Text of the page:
ORLANDO, Fla. — On-pack labels highlighting nutrients such as B vitamins, iron and zinc lifted beef sales significantly and boosted customer loyalty in a 16-week test run by the National Cattlemen's Beef Association at selected Marsh Supermarket units.
Indeed, the results were so positive — showing, among other things, a hike of 6% in dollar beef sales at Marsh banner stores — that the chain has since rolled out the nutrition labeling to all its stores, under its Marsh, LoBill Foods and O'Malia's Food Markets banners.
Marsh's vice president of meat merchandising, Dewayne Wulff, said he is very encouraged by what the test revealed.
“We are very pleased with the results,” he said. “It is a new standard of meat labeling that our customers now expect, and it differentiates us in the marketplace.”
The results of the test and the benefits of positive nutrition labeling were outlined by Randy Irion, NCBA's director of retail marketing, at the Annual Meat Conference sponsored by the American Meat Institute and Food Marketing Institute in conjunction with meat and poultry trade groups.
Mary K. Young, NCBA's executive director of nutrition, sharing the podium with Irion, described healthy aspects of beef that could override consumers' concerns about saturated fat. Those healthy aspects, such as beef's zinc, iron and protein content, are noted on the on-pack labeling. In addition, Young pointed out that 29 cuts of beef are lean by the government's definition. Ten of the 12 most popular cuts are defined as lean, she said.
Young also cited statistics that show eight in 10 consumers “are concerned about nutrition,” and nearly half say they “should be eating healthier.”
The atmosphere is decidedly right for appealing to consumers who want more nutrition information, Irion told SN in an interview following the conference. That's one of the reasons NCBA decided to run the test, funded by the beef checkoff program, last summer. It was intended to update a similar test program NCBA ran in 2003 at selected Harris Teeter and Fry's Supermarkets units, and it did validate the earlier findings that customers were more likely to buy beef when nutritional benefits were available on-pack in the meat case. In fact, the new results were even more positive.
The 2006 test in Marsh and Marsh's LoBill banner stores shows that 52% of customers in intercept interviews at the end of the test period said they had learned more about beef's nutritional contribution to a healthy diet.
That represents a hike of nearly 20% over the 33% who said that in intercepts after the 2003 program. What's more, this time, 32% said the on-pack labeling would bring them back into that store to do their grocery shopping.
The 2006 study showed the on-pack nutritional labeling increased both dollar and pound sales of beef for both of Marsh's banner chains where the test was run.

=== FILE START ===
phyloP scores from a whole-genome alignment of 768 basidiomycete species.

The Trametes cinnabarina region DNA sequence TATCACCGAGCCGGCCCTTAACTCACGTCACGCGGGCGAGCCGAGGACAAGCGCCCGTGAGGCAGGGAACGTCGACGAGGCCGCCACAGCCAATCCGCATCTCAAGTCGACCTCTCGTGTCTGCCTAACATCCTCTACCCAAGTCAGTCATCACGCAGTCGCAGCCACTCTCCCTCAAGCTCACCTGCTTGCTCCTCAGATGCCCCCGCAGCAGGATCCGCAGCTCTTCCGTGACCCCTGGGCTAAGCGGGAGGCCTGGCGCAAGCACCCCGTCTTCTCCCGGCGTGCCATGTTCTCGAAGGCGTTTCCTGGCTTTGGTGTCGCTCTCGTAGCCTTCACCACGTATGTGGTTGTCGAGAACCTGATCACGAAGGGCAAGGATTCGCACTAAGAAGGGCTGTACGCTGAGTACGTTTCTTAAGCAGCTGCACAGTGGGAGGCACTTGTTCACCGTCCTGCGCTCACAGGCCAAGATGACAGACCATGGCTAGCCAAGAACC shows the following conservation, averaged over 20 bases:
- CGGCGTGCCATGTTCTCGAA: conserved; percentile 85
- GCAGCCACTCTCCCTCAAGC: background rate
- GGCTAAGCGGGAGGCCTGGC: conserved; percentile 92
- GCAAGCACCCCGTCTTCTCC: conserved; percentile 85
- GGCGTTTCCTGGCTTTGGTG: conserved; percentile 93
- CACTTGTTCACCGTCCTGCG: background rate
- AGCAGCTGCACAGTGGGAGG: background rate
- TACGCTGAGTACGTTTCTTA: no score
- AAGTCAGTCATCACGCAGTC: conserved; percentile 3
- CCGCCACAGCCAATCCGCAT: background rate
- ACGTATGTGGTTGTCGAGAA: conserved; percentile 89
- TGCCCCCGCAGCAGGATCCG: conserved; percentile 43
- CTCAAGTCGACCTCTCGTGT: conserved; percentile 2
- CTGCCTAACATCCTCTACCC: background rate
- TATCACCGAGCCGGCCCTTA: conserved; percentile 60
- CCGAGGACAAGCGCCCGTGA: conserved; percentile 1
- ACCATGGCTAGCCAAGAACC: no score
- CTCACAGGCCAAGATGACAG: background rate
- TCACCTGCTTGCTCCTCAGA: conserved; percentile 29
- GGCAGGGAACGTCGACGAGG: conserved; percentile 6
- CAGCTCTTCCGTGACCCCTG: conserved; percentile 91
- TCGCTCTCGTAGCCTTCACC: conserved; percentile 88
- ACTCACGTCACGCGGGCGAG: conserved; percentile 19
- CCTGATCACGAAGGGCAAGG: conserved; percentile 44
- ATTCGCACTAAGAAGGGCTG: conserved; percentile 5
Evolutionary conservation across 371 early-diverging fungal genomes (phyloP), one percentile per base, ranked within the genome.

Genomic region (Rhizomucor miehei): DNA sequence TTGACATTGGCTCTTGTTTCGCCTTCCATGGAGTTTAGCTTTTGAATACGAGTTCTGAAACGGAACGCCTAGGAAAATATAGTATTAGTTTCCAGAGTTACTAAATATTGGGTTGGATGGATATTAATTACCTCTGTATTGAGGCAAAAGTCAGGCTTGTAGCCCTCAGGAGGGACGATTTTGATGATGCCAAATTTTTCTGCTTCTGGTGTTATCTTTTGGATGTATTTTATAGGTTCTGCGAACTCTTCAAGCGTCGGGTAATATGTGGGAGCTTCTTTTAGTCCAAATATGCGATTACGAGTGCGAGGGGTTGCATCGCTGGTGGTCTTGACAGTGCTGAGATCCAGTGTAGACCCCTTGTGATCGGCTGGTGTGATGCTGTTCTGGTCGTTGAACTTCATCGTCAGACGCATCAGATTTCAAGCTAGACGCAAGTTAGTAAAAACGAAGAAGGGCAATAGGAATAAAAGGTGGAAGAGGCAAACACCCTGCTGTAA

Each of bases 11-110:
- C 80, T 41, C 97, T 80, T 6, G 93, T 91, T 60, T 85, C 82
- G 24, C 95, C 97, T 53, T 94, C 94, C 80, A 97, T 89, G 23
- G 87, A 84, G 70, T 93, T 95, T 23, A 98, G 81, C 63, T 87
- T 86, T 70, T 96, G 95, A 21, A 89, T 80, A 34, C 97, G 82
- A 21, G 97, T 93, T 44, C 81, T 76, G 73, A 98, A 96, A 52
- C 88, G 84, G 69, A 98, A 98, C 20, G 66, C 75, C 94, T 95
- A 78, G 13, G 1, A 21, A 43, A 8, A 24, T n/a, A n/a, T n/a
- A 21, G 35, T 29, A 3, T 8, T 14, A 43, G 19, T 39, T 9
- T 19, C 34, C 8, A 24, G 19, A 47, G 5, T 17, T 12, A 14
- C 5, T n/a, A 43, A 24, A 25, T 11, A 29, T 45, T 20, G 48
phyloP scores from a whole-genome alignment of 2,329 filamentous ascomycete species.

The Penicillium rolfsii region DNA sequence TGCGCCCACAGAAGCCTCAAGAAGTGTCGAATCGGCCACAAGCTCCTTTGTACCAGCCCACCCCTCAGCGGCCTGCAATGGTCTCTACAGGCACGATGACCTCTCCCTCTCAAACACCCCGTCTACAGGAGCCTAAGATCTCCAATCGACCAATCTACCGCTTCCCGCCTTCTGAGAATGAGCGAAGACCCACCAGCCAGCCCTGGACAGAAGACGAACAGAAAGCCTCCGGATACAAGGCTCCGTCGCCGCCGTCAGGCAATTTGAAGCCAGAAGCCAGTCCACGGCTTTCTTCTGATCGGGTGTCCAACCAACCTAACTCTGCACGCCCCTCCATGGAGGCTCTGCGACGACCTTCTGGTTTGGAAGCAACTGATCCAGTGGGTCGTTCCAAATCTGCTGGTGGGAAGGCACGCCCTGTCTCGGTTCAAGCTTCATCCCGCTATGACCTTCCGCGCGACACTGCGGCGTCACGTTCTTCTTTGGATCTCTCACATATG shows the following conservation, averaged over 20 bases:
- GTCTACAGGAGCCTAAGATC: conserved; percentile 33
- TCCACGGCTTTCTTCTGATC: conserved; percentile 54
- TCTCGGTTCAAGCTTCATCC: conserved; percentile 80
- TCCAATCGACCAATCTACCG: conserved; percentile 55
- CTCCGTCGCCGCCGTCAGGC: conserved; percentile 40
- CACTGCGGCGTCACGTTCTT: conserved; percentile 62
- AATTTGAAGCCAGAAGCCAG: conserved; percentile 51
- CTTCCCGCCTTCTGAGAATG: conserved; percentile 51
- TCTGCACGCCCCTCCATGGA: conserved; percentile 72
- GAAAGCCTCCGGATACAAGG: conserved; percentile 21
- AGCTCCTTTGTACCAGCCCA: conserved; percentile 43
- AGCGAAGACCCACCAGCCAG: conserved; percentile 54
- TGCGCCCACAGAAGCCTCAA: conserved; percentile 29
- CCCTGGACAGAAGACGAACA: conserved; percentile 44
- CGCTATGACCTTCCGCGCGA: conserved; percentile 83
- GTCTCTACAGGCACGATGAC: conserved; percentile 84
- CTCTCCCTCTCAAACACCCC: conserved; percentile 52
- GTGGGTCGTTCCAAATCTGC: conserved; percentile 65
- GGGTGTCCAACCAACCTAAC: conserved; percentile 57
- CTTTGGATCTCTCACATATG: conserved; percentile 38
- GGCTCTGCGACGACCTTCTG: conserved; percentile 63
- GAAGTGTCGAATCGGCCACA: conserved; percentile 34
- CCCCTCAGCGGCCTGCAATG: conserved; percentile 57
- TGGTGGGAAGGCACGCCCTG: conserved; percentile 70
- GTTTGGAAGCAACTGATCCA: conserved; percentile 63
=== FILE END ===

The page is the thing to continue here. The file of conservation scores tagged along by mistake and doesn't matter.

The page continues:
Marsh Supermarkets experienced increases of 6% in dollar sales and 1% in pound sales compared to similar control stores.
LoBill Foods stores experienced increases of 2% in dollar sales and 4% in pound sales compared to similar control stores.
By comparison, the results from the 2003 study, which was done in two waves, showed a 2% rise in beef dollar sales after the first few weeks, and then a 5% increase after the second wave.
“The whole point of this is to turn on-pack labeling into a positive. It's a business opportunity,” Irion said.
He pointed out in his presentation that general nutrition labeling on beef is currently “punitive,” showing fat content and calorie content, but none of the very helpful ingredients like zinc, iron and B vitamins.
“Beef contains nine essential nutrients that fuel healthy, active lives, and we want consumers to know about them,” Irion said. “Today's meat case has minimal nutrition labeling and no health claims. It doesn't tell the complete nutrition story, or beef's positives. Its profile [as currently shown in meat cases] is punitive.”
Irion said NCBA wants consumers to know that iron helps children's mental development, zinc helps fight colds and strengthens the immune system, and some B vitamins help the body turn fat into energy.
On-pack labeling in the test program indicated that beef is an excellent source of protein, zinc, vitamin B12, selenium and phosphorus, and is a good source of niacin, vitamin B6, iron and riboflavin. This is the information on the expanded labels Marsh has rolled out to all its stores.
Point-of-sale materials underscored beef's positive nutrient story and its benefits.
In the Marsh test, a dual declaration was used on ground beef — i.e., its nutrient content cooked, as well as raw. There is less fat in cooked ground beef.
The methodology involved putting expanded nutrition labeling on every pack of beef in the meat case in 20 Marsh stores and 20 LoBill stores, and then comparing sales with sales in similar control stores.
At the end of the test period, a third party conducted in-store intercept interviews to determine customers' attitudes toward beef and the on-pack nutrition labeling.
“What struck me most was that the labeling did very well in both venues,” Irion told SN. “It was positive across the board, in both Marsh and LoBill stores, showing it cut across income levels.”
Lobill is a more price-sensitive format, where the customer base's average income level is about $20,000 less a year than the average Marsh banner customer.
NCBA is currently working with two other East Coast supermarket chains to launch a similar on-pack labeling test program that could start as early as this spring.
“We're looking to have the results by fall 2007. It's our way of getting ahead of the curve, before the new nutritional guidelines come out,” Irion said.